Now that we are occupying two Middle Eastern countries, with a broken military, and are threatening imminent war with at least another one, isn’t it long past time to have the discussion about the extent to which the U.S. is willing to wage war on behalf of Israel’s interests? Do Americans really think that Iranian hostility towards Israel or its support for “terrorists groups” that are hostile to Israel are grounds for declaring Iran to be our Enemy or waging war against them? If so, then let proponents of war with Iran make that case expressly. And for the rest of the presidential campaign, shouldn’t Giuliani’s desire to involve the U.S. military in every war Israel fights be a rather central feature in discussions of his potential presidency?

— Glenn Greenwald

September 22nd, 2007, 3:57 am

 

Enlightened said:

Josh’s post: Lebanese elections going up in Smoke, comments

September 22nd, 2007, 3:59 am

 

norman said:

Now we know who killed Ghanem

جنبلاط: إذا كان هناك من مبادرة فقد تم نسفها باغتيال غانم

September 22nd, 2007, 4:07 am

 

Enlightened said:

Norman Translate it for those who don’t read arabic!

September 22nd, 2007, 4:27 am

 

norman said:

Enlighted one ,
Jumblat : If there were a move to reach an agreement , Killing Ghanem blew it away .

I think Jumblat who did not want an agreement to be reached is behind this killing. At least that is what i understand.

September 22nd, 2007, 4:39 am

 

Enlightened said:

LOL Norman;

Its like Saying Syria did it! Theres no proof, and there has been no serious attempt to find the Killers, hence we can all speculate!

September 22nd, 2007, 5:16 am

 

ausamaa said:

Ahhhhh…, since they got tired of accusing Syria of each and every assasination in Lebanon, it is now time to immediately and lightly dismiss ANY Other suspect or obvious benificiary like Jumblat by saying :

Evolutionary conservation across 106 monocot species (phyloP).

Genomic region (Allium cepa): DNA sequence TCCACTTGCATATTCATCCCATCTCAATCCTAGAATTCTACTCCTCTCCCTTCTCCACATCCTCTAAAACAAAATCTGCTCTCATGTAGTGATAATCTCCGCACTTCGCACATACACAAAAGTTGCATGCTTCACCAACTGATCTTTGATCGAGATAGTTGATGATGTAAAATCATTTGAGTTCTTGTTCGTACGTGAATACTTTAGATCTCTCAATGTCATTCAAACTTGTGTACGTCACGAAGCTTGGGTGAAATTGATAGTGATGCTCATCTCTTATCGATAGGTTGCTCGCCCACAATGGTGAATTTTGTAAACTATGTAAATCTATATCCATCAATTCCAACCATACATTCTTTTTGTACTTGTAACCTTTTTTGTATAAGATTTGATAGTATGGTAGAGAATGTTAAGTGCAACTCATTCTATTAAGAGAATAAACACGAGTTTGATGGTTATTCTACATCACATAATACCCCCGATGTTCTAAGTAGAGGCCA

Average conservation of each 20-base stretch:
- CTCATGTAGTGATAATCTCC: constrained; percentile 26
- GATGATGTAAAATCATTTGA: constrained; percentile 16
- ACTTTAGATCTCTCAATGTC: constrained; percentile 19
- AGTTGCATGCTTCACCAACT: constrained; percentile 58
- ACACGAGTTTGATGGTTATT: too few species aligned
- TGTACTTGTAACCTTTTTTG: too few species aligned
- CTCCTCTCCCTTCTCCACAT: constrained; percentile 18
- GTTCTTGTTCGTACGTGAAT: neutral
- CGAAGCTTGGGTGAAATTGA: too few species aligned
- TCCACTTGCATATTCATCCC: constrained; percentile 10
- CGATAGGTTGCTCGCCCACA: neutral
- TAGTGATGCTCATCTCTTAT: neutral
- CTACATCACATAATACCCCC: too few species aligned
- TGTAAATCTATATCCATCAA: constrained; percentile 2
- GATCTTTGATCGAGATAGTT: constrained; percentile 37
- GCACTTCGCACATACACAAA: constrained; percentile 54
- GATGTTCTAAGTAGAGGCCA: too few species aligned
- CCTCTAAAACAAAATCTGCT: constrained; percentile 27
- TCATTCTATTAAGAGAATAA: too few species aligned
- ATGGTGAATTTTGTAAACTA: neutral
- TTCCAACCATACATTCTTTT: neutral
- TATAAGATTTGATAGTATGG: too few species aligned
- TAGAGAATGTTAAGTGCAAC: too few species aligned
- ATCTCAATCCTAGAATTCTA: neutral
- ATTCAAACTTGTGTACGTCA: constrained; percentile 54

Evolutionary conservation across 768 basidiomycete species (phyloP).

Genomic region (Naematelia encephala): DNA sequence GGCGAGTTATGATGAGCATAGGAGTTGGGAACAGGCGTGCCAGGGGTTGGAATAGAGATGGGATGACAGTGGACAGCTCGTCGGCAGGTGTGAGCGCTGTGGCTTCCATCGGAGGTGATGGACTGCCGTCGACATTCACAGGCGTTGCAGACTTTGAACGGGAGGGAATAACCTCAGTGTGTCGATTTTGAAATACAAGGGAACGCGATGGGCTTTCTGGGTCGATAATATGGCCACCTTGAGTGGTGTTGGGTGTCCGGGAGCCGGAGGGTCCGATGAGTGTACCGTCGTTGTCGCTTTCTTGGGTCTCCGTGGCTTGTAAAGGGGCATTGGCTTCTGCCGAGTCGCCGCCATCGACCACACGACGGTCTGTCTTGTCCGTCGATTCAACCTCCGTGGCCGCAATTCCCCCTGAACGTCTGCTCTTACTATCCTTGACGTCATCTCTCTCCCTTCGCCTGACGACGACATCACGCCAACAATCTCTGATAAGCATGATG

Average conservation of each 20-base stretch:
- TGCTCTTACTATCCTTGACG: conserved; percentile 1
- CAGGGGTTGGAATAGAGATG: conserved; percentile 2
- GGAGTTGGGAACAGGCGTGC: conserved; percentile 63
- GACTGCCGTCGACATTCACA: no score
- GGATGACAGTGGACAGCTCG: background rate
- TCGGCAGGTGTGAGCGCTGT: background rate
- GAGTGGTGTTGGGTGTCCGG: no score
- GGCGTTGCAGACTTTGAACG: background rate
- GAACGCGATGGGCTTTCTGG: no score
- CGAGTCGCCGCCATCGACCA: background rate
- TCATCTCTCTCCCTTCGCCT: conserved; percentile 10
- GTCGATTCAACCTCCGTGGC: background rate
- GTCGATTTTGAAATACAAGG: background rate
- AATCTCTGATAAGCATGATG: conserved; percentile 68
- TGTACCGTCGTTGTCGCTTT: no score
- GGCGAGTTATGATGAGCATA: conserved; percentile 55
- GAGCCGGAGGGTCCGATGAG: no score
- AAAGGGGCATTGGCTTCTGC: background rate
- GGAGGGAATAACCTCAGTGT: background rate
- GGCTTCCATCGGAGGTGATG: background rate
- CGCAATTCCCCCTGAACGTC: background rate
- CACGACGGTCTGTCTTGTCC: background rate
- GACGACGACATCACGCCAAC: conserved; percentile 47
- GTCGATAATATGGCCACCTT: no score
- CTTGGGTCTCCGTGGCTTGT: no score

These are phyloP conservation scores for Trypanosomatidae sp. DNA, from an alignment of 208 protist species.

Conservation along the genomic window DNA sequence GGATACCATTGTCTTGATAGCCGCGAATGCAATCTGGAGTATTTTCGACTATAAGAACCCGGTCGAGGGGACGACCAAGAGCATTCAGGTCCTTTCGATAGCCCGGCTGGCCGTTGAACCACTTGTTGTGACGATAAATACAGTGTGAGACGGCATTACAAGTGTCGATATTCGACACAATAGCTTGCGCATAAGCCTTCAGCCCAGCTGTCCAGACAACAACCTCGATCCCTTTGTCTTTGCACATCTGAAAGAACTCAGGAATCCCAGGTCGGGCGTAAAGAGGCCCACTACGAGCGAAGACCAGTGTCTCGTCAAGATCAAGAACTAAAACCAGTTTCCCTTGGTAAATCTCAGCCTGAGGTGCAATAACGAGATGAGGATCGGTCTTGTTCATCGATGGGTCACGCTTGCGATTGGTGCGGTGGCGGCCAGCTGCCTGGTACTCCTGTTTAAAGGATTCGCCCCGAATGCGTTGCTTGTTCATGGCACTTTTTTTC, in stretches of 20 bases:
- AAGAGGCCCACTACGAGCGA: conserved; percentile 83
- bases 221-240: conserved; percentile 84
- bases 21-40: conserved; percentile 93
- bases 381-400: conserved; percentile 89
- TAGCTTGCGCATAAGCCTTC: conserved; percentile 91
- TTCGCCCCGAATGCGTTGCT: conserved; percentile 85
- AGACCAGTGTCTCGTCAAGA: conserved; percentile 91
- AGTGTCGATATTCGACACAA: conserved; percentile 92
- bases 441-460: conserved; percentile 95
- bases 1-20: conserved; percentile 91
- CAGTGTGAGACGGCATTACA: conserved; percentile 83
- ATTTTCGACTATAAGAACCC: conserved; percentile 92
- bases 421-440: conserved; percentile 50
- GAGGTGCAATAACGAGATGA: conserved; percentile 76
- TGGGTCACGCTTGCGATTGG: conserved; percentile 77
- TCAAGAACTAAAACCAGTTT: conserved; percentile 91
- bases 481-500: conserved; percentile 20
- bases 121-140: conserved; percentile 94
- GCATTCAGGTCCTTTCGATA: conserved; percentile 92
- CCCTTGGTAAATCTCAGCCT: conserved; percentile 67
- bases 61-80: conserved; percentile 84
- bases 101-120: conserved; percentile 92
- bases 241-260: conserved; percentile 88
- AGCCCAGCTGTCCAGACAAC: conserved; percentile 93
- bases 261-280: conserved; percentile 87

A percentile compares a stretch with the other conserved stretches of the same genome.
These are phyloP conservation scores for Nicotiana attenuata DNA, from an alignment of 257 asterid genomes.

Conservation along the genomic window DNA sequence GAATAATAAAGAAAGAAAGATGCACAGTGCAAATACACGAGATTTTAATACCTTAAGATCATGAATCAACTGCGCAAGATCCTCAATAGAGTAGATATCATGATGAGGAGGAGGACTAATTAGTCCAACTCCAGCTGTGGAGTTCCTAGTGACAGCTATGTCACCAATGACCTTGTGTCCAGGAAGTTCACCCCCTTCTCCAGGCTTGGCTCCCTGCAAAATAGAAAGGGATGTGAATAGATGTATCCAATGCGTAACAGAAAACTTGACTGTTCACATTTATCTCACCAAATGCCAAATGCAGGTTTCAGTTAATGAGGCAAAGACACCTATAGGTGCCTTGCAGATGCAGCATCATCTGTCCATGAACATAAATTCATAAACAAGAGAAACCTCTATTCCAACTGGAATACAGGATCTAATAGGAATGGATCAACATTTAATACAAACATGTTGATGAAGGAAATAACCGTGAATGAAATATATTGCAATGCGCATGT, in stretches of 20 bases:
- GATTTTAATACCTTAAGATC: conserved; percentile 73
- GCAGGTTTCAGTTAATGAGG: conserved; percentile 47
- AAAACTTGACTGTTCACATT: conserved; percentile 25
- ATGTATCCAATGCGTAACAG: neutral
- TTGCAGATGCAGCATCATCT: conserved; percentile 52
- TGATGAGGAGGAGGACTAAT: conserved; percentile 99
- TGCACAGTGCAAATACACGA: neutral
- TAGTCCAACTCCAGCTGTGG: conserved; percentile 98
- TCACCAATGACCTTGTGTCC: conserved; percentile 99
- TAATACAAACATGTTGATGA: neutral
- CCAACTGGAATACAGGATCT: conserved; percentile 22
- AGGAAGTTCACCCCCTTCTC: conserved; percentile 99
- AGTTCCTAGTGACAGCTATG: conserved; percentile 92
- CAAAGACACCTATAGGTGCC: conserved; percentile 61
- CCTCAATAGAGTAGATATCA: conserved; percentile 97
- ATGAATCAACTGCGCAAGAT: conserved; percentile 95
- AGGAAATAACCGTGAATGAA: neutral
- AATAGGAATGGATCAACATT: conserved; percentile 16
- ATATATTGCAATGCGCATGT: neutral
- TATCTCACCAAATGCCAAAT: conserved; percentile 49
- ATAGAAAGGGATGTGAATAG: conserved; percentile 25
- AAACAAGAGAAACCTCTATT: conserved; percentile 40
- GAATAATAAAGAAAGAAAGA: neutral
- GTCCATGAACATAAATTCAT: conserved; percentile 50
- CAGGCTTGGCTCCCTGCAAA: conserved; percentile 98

Come on, There is No Proof

Not complaining; merely remarking!!!!!

September 22nd, 2007, 6:39 am

 

Lysander said:

@ IsraeliGuy;
“I believe that Syria has unrealistic expectations.
It wants to have a dialogue with the US from an equal stand, but the sooner you’ll accept the fact that the US is a superpower and you’re not – the better (for you).”

Greeting, I’m new to the board. Just felt like making a few comments on that last statement.

1) The statement that its better for Syria to ‘cooperate’ or else, just sounds like something a mafia enforcer would say. It certainly isn’t the words of a reasonable man seeking good faith diplomacy.

2) Appeals to realpolitik could have been…and were…easily made in 1940-41. Germany is the dominant power, its in your own interest to cooperate.

3) I really can’t imagine a stronger example of cooperation than that of Saddam Husein in 2002-3. He was ordered to provide a list of his former WMD and he did, to allow inspectors back in and he did, to allow interviews with his scientists and he did. To allow his scientists with their families to emigrate so as to be interrogated free of fear and he did (though no country would accept so many immigrants) In the last few days, he was even destroying his short range missiles. All his cooperation left him dead and his country destroyed. Syria needs to keep that in mind when others advise it to “cooperate” which I’ve taken to mean “stand still so we can more easily kill you”